Cabinet body okays anti-rape ordinances

Legislation proposes chemical castration, setting up special courts for rape cases


Hasnaat Mailk November 27, 2020
Baghdadul Jadeed SHO said the medico-legal report had confirmed that the child had been raped. PHOTO: FILE

ISLAMABAD:

The Cabinet Committee for Disposal of Legislative Cases on Thursday approved two ordinances to introduce harsher punishments for sex offenders including chemical castration and setting up special courts for rape cases.

According to a statement issued by the law ministry, the Anti-Rape (Investigation and Trial) Ordinance, 2020 and the Criminal Law (Amendment) Ordinance, 2020 introduce the concept of chemical castration mainly as a “form of rehabilitation”.

“The two state of the art pieces of legislation are in line with the Constitutional guarantees of Pakistan, as also the International treaties,” it read.

These laws provide mechanisms to curb sexual abuse crimes against women and children.

Sharing the salient features of the Anti-Rape (Investigation and Trial) Ordinance, the ministry said special courts would be established to conduct trial in rape cases.

Anti-rape crisis cells headed by a commissioner or deputy commissioner will be set up to ensure prompt registration of an FIR, medical examination and forensic analysis.

The law abolishes the inhumane and degrading two-finger virginity testing for rape victims during medico-legal examination and eliminates any attachment of probative value to it.

The ordinance also bars the cross-examination of a rape survivor by the accused. Only judge and the accused’s lawyers will be able to cross-examine the survivor.

The proposed law also includes in-camera trials, witness protection for the victim and witnesses, use of modern devices during investigation and trial, legal assistance to the victims through the Legal Aid and Justice Authority and appointment of independent support advisers for the victims.

Special prosecutors for the special courts will also be appointed. Investigation will be conducted by joint investigation teams headed by district police officers. A special committee will formed on a pro bono basis to ensure overall implementation of the law. Rules will be issued by the prime minister on the recommendation of the special committee for issuing medico-legal examination and investigation and prosecution guidelines based on the latest modern techniques and devices. Data of sex offenders registered through NADRA will be maintained. A public reporting mechanism will also be devised.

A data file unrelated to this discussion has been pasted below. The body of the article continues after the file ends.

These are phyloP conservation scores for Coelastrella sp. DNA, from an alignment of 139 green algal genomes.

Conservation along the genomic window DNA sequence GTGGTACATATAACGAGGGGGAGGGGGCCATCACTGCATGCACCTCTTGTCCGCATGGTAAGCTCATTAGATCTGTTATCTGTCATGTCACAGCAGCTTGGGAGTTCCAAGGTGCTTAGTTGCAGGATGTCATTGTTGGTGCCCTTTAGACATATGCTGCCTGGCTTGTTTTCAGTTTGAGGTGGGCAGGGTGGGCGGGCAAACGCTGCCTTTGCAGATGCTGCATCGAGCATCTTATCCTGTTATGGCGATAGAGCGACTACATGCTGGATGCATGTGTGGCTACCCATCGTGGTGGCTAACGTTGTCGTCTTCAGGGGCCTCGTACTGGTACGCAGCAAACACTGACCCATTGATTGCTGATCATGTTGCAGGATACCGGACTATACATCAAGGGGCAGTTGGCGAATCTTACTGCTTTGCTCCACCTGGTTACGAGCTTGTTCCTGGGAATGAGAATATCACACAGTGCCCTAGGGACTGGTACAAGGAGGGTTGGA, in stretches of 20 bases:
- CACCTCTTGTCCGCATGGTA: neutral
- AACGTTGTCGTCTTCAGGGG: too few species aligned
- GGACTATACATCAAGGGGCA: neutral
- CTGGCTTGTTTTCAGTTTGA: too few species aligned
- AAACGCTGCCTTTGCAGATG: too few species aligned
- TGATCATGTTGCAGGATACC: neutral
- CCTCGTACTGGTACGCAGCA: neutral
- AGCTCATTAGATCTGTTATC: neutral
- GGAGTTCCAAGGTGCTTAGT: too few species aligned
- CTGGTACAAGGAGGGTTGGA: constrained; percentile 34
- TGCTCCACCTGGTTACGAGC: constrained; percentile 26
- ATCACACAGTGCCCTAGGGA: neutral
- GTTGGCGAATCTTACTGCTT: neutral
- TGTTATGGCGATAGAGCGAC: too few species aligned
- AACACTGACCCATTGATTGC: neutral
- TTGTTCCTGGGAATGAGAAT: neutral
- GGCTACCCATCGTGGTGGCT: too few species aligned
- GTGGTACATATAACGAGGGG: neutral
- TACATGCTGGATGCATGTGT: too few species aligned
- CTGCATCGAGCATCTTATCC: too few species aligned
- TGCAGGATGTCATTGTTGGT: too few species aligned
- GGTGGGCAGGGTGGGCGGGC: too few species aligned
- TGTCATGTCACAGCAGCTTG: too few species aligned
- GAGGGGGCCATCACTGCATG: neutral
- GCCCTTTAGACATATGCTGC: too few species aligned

The salient features of Criminal Law (Amendment) Ordinance includes the substitution of the existing section 375 of the PPC with a new provision so as to provide new definition of “rape”, which would extend to females of all ages and male victims under the age of 18 year.

In addition to rape, the offence of gang rape has also been considered to be addressed.

In respect of first or repeated offenders, the concept of chemical castration has been introduced mainly as a form of rehabilitation and “subject to consent”.

Sindh High Court Bar Association President Salahuddin Ahmed told The Express Tribune that in principle, he did not agree with the concept of setting up new special courts.

However, he expressed his satisfaction on the expanded definition of rape.

"I think the provision regarding chemical castration for repeated offenders is mainly meant for media and public consumption and is unlikely to have any real effect", he said.

The law ministry in its statement also said that as the world was marking the 16 days of activism against gender-based violence, the PTI-led government was all set to promulgate “historic anti-rape legislation to set up special courts for rape and other sexual offences against women and children".

 

COMMENTS

Replying to X

Comments are moderated and generally will be posted if they are on-topic and not abusive.

For more information, please see our Comments FAQ

E-Publications

Most Read